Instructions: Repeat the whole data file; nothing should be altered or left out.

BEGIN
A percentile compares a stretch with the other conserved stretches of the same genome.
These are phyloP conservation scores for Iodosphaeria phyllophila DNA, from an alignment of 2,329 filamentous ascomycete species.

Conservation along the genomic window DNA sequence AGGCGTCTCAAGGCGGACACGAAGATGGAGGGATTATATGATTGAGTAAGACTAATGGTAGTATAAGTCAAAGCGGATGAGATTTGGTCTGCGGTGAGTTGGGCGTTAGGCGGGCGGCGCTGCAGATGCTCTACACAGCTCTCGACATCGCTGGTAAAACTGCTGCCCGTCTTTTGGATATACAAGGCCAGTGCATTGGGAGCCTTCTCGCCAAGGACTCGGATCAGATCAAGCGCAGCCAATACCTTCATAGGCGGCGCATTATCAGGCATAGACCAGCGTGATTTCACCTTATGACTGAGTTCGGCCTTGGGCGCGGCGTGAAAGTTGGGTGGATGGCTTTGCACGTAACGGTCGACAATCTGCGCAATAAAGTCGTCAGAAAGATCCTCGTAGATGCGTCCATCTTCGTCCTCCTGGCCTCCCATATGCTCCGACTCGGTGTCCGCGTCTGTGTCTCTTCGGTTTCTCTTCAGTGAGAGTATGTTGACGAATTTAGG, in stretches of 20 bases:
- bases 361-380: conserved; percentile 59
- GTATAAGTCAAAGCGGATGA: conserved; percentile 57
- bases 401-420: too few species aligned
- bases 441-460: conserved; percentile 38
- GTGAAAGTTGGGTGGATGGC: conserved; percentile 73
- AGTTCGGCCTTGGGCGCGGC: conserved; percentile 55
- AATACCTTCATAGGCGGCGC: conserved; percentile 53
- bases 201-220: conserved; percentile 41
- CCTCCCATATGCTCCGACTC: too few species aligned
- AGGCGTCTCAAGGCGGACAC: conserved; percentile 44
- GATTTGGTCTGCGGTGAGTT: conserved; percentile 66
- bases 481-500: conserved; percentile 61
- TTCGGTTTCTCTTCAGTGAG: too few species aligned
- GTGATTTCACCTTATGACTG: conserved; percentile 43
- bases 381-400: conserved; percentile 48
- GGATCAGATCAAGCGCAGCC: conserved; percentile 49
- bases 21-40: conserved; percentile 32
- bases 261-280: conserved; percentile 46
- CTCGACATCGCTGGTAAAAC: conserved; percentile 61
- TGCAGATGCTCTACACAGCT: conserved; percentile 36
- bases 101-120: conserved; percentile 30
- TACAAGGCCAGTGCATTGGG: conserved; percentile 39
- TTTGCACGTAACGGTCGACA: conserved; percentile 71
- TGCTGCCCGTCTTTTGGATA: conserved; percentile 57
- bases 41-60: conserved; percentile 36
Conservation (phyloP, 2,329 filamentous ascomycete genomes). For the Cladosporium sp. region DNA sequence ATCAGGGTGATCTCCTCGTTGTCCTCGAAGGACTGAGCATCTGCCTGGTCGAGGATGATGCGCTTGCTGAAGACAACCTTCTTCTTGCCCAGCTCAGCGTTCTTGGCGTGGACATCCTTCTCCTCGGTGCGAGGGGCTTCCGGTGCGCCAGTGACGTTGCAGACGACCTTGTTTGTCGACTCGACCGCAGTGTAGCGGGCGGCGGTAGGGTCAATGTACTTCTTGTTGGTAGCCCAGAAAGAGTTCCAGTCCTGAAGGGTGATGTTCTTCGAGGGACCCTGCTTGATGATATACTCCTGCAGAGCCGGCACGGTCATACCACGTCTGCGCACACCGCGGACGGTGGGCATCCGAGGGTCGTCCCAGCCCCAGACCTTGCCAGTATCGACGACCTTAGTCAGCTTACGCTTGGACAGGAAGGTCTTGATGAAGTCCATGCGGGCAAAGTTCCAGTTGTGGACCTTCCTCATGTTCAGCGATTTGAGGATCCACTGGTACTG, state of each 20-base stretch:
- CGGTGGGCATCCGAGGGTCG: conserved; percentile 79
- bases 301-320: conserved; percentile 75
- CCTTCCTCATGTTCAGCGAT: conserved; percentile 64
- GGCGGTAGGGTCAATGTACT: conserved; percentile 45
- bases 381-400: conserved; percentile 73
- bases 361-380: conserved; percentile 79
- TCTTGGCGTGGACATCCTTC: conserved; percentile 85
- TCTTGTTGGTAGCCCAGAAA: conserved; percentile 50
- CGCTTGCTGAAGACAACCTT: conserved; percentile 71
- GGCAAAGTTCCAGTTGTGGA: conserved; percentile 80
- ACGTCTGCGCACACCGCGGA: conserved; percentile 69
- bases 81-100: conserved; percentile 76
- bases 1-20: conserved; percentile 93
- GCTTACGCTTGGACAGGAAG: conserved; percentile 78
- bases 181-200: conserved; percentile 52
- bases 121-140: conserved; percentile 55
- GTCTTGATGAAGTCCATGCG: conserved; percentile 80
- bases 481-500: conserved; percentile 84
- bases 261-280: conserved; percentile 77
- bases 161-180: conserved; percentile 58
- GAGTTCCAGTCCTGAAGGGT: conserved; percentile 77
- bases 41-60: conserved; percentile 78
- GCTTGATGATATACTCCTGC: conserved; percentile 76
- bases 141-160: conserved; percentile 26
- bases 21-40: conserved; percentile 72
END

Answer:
A percentile compares a stretch with the other conserved stretches of the same genome.
These are phyloP conservation scores for Iodosphaeria phyllophila DNA, from an alignment of 2,329 filamentous ascomycete species.

Conservation along the genomic window DNA sequence AGGCGTCTCAAGGCGGACACGAAGATGGAGGGATTATATGATTGAGTAAGACTAATGGTAGTATAAGTCAAAGCGGATGAGATTTGGTCTGCGGTGAGTTGGGCGTTAGGCGGGCGGCGCTGCAGATGCTCTACACAGCTCTCGACATCGCTGGTAAAACTGCTGCCCGTCTTTTGGATATACAAGGCCAGTGCATTGGGAGCCTTCTCGCCAAGGACTCGGATCAGATCAAGCGCAGCCAATACCTTCATAGGCGGCGCATTATCAGGCATAGACCAGCGTGATTTCACCTTATGACTGAGTTCGGCCTTGGGCGCGGCGTGAAAGTTGGGTGGATGGCTTTGCACGTAACGGTCGACAATCTGCGCAATAAAGTCGTCAGAAAGATCCTCGTAGATGCGTCCATCTTCGTCCTCCTGGCCTCCCATATGCTCCGACTCGGTGTCCGCGTCTGTGTCTCTTCGGTTTCTCTTCAGTGAGAGTATGTTGACGAATTTAGG, in stretches of 20 bases:
- bases 361-380: conserved; percentile 59
- GTATAAGTCAAAGCGGATGA: conserved; percentile 57
- bases 401-420: too few species aligned
- bases 441-460: conserved; percentile 38
- GTGAAAGTTGGGTGGATGGC: conserved; percentile 73
- AGTTCGGCCTTGGGCGCGGC: conserved; percentile 55
- AATACCTTCATAGGCGGCGC: conserved; percentile 53
- bases 201-220: conserved; percentile 41
- CCTCCCATATGCTCCGACTC: too few species aligned
- AGGCGTCTCAAGGCGGACAC: conserved; percentile 44
- GATTTGGTCTGCGGTGAGTT: conserved; percentile 66
- bases 481-500: conserved; percentile 61
- TTCGGTTTCTCTTCAGTGAG: too few species aligned
- GTGATTTCACCTTATGACTG: conserved; percentile 43
- bases 381-400: conserved; percentile 48
- GGATCAGATCAAGCGCAGCC: conserved; percentile 49
- bases 21-40: conserved; percentile 32
- bases 261-280: conserved; percentile 46
- CTCGACATCGCTGGTAAAAC: conserved; percentile 61
- TGCAGATGCTCTACACAGCT: conserved; percentile 36
- bases 101-120: conserved; percentile 30
- TACAAGGCCAGTGCATTGGG: conserved; percentile 39
- TTTGCACGTAACGGTCGACA: conserved; percentile 71
- TGCTGCCCGTCTTTTGGATA: conserved; percentile 57
- bases 41-60: conserved; percentile 36
Conservation (phyloP, 2,329 filamentous ascomycete genomes). For the Cladosporium sp. region DNA sequence ATCAGGGTGATCTCCTCGTTGTCCTCGAAGGACTGAGCATCTGCCTGGTCGAGGATGATGCGCTTGCTGAAGACAACCTTCTTCTTGCCCAGCTCAGCGTTCTTGGCGTGGACATCCTTCTCCTCGGTGCGAGGGGCTTCCGGTGCGCCAGTGACGTTGCAGACGACCTTGTTTGTCGACTCGACCGCAGTGTAGCGGGCGGCGGTAGGGTCAATGTACTTCTTGTTGGTAGCCCAGAAAGAGTTCCAGTCCTGAAGGGTGATGTTCTTCGAGGGACCCTGCTTGATGATATACTCCTGCAGAGCCGGCACGGTCATACCACGTCTGCGCACACCGCGGACGGTGGGCATCCGAGGGTCGTCCCAGCCCCAGACCTTGCCAGTATCGACGACCTTAGTCAGCTTACGCTTGGACAGGAAGGTCTTGATGAAGTCCATGCGGGCAAAGTTCCAGTTGTGGACCTTCCTCATGTTCAGCGATTTGAGGATCCACTGGTACTG, state of each 20-base stretch:
- CGGTGGGCATCCGAGGGTCG: conserved; percentile 79
- bases 301-320: conserved; percentile 75
- CCTTCCTCATGTTCAGCGAT: conserved; percentile 64
- GGCGGTAGGGTCAATGTACT: conserved; percentile 45
- bases 381-400: conserved; percentile 73
- bases 361-380: conserved; percentile 79
- TCTTGGCGTGGACATCCTTC: conserved; percentile 85
- TCTTGTTGGTAGCCCAGAAA: conserved; percentile 50
- CGCTTGCTGAAGACAACCTT: conserved; percentile 71
- GGCAAAGTTCCAGTTGTGGA: conserved; percentile 80
- ACGTCTGCGCACACCGCGGA: conserved; percentile 69
- bases 81-100: conserved; percentile 76
- bases 1-20: conserved; percentile 93
- GCTTACGCTTGGACAGGAAG: conserved; percentile 78
- bases 181-200: conserved; percentile 52
- bases 121-140: conserved; percentile 55
- GTCTTGATGAAGTCCATGCG: conserved; percentile 80
- bases 481-500: conserved; percentile 84
- bases 261-280: conserved; percentile 77
- bases 161-180: conserved; percentile 58
- GAGTTCCAGTCCTGAAGGGT: conserved; percentile 77
- bases 41-60: conserved; percentile 78
- GCTTGATGATATACTCCTGC: conserved; percentile 76
- bases 141-160: conserved; percentile 26
- bases 21-40: conserved; percentile 72